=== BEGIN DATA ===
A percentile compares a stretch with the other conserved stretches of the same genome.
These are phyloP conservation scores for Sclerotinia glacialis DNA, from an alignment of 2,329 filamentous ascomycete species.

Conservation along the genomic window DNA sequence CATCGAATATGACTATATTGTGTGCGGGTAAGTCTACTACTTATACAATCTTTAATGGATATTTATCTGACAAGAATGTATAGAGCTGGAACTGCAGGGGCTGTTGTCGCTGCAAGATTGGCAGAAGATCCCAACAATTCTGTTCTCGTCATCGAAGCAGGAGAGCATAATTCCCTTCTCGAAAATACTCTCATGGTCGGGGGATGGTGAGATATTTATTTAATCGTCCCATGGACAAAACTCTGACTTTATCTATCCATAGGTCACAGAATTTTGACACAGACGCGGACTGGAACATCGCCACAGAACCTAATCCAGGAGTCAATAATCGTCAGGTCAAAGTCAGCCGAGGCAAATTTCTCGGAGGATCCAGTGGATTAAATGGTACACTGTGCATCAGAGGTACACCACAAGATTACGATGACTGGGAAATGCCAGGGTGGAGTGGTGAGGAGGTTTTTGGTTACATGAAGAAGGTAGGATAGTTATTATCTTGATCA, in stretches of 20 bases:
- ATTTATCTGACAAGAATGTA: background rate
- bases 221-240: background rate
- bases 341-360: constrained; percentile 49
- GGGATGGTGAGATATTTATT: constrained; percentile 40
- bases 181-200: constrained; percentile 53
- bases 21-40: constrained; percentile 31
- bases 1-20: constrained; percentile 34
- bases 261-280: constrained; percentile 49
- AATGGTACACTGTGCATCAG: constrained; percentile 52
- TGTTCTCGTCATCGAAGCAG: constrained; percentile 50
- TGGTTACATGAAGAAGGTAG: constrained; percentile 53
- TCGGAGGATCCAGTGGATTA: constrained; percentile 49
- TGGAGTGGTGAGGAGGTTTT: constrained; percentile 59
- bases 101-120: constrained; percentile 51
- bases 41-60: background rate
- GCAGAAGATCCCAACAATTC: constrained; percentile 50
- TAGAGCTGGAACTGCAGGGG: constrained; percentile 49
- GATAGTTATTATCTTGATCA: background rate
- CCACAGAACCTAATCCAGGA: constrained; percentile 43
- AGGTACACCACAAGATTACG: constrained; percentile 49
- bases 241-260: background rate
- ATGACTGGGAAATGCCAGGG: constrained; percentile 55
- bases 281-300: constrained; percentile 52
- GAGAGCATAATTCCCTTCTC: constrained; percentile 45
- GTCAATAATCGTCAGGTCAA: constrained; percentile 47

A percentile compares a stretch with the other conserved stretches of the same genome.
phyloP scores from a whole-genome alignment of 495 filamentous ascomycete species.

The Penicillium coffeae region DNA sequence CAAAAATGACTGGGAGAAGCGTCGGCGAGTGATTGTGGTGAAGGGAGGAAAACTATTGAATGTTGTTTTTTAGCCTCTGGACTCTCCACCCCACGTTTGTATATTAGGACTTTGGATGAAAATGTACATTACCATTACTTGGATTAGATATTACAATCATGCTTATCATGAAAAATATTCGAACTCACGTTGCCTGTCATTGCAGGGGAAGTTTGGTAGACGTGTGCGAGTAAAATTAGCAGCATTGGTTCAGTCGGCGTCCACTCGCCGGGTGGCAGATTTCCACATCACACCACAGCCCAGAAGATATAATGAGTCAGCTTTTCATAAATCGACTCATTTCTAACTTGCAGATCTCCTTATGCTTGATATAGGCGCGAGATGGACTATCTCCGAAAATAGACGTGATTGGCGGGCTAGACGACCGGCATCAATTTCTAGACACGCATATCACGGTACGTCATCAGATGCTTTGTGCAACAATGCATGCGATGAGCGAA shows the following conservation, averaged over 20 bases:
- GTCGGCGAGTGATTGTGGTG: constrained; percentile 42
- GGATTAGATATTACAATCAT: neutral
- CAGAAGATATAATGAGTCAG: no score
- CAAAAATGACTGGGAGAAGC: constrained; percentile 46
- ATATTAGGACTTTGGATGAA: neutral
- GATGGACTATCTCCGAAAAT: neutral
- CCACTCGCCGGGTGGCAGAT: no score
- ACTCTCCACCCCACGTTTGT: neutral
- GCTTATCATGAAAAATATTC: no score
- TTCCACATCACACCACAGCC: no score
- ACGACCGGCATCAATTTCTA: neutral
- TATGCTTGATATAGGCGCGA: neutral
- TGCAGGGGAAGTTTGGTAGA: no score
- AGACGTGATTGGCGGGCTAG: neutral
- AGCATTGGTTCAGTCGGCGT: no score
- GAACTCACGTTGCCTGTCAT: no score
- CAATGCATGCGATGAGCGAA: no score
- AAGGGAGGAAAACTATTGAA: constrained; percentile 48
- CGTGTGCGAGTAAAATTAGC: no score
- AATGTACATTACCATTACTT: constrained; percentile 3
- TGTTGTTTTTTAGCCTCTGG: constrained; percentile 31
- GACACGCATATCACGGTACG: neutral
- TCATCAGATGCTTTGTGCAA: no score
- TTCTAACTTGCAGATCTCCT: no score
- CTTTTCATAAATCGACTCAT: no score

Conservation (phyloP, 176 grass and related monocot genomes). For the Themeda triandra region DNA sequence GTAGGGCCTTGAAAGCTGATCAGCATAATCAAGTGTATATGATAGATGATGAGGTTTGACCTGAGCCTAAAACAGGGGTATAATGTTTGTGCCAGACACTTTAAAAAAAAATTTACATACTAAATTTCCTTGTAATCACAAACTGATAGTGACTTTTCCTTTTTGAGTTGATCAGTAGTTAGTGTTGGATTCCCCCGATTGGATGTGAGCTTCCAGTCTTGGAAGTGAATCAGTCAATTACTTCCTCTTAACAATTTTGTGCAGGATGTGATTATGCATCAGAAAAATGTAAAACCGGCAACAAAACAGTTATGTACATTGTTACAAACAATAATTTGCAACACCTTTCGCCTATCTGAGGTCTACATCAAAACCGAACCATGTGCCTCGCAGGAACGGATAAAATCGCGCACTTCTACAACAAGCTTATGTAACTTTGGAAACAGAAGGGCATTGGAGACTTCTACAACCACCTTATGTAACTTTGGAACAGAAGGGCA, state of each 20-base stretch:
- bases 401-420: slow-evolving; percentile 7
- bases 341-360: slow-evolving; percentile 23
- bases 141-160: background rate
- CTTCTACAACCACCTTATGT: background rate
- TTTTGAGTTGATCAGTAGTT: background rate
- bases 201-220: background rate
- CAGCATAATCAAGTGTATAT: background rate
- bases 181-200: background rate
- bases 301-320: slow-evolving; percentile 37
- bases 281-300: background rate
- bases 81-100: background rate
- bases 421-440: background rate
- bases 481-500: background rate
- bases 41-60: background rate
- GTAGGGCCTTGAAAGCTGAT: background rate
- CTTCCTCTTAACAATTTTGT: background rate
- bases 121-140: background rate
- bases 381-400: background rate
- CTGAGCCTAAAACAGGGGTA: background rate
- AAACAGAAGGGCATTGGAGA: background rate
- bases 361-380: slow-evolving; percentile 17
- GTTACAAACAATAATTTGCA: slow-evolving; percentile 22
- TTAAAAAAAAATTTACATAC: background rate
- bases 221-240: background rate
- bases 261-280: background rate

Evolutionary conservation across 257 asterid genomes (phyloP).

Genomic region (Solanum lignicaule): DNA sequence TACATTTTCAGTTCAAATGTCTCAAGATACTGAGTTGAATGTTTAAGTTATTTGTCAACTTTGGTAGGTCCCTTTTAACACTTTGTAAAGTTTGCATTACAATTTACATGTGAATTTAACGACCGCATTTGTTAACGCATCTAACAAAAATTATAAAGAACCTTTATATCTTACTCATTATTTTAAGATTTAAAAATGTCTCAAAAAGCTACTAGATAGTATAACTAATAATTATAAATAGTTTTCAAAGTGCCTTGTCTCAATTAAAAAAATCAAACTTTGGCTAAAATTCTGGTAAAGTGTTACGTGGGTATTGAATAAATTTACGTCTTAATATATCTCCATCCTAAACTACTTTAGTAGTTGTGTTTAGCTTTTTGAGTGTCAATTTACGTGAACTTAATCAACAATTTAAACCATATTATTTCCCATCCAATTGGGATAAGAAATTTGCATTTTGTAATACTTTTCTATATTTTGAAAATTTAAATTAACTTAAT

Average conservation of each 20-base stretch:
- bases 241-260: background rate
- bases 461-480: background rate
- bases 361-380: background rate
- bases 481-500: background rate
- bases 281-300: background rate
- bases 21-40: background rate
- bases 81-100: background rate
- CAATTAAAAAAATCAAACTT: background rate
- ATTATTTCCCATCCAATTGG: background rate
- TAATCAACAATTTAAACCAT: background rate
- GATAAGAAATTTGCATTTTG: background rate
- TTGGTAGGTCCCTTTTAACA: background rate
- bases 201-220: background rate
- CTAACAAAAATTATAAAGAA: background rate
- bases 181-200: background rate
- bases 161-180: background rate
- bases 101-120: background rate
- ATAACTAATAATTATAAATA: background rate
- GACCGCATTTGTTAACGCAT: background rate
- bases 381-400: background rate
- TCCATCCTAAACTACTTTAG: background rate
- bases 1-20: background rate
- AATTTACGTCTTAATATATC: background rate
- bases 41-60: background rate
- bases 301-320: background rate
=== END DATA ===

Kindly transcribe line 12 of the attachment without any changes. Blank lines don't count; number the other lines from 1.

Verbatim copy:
- AATGGTACACTGTGCATCAG: constrained; percentile 52